Tech-savvy teens aid their families

Experts: Familiarity with technology is affording youths a position of authority, even veto power on purchases.

July 11, 2002|By Mike Antonucci | Mike Antonucci,KNIGHT RIDDER/TRIBUNE

If knowledge is power, technology-savvy U.S. teen-agers must feel like they're ready to run the world.

So far, they're settling for an unprecedented level of influence at school and home.

New research shows that children are providing vital technical support in the classroom, helping to install and maintain equipment that might otherwise remain buggy or unusable.

At home, they're often the chief technology officers, overseeing everything from the type of computer, DVD player or speaker system their parents buy, to hooking up all the wires.

"It's part of a broad shift in families and popular culture," said Sharon Lee, co-president of the Look-Look youth research company in Los Angeles.

Teens in particular gain respect and power through technology know-how that is almost second nature to their generation but unfamiliar to parents who grew up without computers and digital gadgets in their schools or homes.

That translates, said Lee, into potent teen influence over other decisions, such as expensive family purchases. It's the teens who become the consumer watchdogs, either because they understand the products better or are sharper at checking them out.

"It's kind of only fair," said Andrew Phan, a San Jose, Calif., eighth-grader and his family's tech expert. "Your parents have taught you so much, and now you can give information back to them that they can use."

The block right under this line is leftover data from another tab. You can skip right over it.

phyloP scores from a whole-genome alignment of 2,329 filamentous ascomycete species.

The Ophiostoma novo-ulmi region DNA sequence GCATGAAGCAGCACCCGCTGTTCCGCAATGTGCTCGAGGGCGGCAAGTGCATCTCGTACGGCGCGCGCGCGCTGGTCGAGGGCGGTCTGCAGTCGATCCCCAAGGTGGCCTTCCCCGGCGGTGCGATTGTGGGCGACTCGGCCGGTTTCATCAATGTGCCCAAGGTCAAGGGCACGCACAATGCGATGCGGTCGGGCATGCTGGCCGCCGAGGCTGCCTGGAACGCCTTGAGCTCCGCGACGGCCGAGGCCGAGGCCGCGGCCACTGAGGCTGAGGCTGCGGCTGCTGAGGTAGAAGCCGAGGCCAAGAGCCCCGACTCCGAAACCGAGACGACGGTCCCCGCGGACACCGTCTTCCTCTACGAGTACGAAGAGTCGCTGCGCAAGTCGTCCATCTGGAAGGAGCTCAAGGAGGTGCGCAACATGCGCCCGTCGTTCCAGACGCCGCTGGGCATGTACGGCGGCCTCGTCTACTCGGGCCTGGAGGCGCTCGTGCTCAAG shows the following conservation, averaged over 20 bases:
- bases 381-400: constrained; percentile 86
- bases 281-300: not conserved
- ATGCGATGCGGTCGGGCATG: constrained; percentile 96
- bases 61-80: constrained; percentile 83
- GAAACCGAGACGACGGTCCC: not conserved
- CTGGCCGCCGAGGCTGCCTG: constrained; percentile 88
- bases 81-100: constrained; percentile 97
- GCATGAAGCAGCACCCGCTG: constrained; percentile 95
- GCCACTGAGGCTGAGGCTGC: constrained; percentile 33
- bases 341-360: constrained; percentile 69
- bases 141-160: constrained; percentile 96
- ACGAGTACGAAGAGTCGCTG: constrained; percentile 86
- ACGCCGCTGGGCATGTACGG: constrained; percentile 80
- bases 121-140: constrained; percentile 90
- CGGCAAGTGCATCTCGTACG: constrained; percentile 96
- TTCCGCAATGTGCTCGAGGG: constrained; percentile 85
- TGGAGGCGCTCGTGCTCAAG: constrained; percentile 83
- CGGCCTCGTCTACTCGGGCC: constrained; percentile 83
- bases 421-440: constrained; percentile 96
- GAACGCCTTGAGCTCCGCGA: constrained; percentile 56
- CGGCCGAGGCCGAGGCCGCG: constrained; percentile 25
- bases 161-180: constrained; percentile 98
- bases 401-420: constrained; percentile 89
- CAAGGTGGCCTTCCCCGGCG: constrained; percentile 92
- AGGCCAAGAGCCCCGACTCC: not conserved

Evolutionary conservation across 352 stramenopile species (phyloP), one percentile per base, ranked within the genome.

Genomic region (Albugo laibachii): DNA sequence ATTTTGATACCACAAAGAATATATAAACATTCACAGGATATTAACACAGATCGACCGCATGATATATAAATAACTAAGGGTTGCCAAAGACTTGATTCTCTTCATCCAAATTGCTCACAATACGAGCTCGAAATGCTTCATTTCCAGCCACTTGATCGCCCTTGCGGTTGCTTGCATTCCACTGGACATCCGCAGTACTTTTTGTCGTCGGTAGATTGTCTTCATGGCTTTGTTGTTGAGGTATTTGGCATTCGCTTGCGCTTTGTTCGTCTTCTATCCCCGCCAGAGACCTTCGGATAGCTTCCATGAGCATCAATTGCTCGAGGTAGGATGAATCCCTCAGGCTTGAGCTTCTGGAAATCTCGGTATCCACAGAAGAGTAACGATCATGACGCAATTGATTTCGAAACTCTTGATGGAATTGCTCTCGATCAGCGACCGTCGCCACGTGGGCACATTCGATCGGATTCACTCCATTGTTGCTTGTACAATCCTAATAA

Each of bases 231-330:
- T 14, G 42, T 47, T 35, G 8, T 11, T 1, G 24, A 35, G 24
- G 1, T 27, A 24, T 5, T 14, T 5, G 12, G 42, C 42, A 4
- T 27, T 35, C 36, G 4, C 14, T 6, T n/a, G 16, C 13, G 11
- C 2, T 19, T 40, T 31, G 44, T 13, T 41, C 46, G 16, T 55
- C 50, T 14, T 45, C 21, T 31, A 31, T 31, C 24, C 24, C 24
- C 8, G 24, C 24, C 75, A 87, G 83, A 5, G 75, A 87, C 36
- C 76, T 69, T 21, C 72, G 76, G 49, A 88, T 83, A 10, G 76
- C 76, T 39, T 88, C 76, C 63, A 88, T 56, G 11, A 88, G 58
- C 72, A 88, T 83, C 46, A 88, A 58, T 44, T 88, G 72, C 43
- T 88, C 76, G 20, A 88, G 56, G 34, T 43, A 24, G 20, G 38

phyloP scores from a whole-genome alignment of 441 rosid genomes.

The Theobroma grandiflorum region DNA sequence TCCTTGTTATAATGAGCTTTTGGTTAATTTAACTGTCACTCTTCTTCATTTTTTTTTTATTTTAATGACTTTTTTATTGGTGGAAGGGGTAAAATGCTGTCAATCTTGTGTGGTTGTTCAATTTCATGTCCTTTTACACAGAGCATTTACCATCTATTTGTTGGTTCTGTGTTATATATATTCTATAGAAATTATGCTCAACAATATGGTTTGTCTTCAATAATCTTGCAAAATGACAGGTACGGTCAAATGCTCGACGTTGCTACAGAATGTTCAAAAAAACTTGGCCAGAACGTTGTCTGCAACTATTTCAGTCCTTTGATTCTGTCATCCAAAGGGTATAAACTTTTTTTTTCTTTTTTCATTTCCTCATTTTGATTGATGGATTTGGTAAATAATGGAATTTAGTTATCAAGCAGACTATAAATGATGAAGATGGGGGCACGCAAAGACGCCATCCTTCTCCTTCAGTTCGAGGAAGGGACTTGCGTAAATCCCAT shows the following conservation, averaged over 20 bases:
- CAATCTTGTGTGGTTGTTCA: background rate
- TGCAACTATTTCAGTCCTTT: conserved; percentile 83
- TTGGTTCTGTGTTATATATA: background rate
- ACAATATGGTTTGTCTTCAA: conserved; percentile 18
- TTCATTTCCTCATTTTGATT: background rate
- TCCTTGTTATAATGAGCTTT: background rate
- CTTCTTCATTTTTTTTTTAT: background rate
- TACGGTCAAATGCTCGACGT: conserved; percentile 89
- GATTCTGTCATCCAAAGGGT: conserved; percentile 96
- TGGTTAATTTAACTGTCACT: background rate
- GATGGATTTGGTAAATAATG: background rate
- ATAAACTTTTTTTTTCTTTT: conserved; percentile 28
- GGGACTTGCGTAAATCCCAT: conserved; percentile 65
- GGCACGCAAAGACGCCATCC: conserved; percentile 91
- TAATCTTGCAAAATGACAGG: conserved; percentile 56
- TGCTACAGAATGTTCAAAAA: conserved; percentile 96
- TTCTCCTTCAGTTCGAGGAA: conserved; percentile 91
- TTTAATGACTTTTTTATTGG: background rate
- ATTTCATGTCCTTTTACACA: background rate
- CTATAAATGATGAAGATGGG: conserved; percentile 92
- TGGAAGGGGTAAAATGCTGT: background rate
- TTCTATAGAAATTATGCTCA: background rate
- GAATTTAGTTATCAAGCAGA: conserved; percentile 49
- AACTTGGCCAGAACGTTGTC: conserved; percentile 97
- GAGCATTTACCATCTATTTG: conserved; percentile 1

The tech-savior role that children play at home also is expanding deep into U.S. education, stretching well beyond Silicon Valley and other high-tech centers.

A new study indicates that teens are providing technical support - ranging from setting up equipment to network management - in more than 50 percent of U.S. public school districts.

Grunwald Associates of Burlingame, Calif., who did the research for the National School Boards Foundation, says students are doing far more than helping - they're demonstrating, fixing and sometimes even leading.

One of Andrew's teachers is Cheryl Markham, the technology coordinator at Bret Harte Middle School, and she noted that her students frequently help the faculty with tasks such as installing software and troubleshooting.

"When it comes to computers," Markham wrote in an e-mail, "sometimes the roles are reversed."

Lee, whose company gathers information from a database of 10,000 people ages 14 to 30, says even relatively well-informed parents can be caught off guard by how technology influences their children's lifestyles.

Today's teens are driven heavily by social interaction that makes them all the more tech-clever. Group interest in music and video games, for instance, increasingly involves online activities. And friends can become a bigger reservoir of information and instruction - particularly regarding mischievous or illicit aspects of computer and Internet use - than any school or authority figure.

Teen-agers also want to be mobile while remaining connected to their peers.

Karamjit Sahota was taken aback when his teen-age daughter, Lovedeep, told him she wanted a laptop computer. "I was astonished," he recalled. "I said, `What are you going to do with a laptop? That's for business people.'"

Lovedeep, 16, is a 10th-grader at San Jose's Gunderson High, where some students routinely use skills that amaze people outside their classes.

When Lovedeep and two fellow students created a slide show to recruit middle school pupils to Gunderson, it was a straightforward task with a digital camera and PowerPoint presentation.

They were mildly amused to discover that someone dubbed them "the technology crew."

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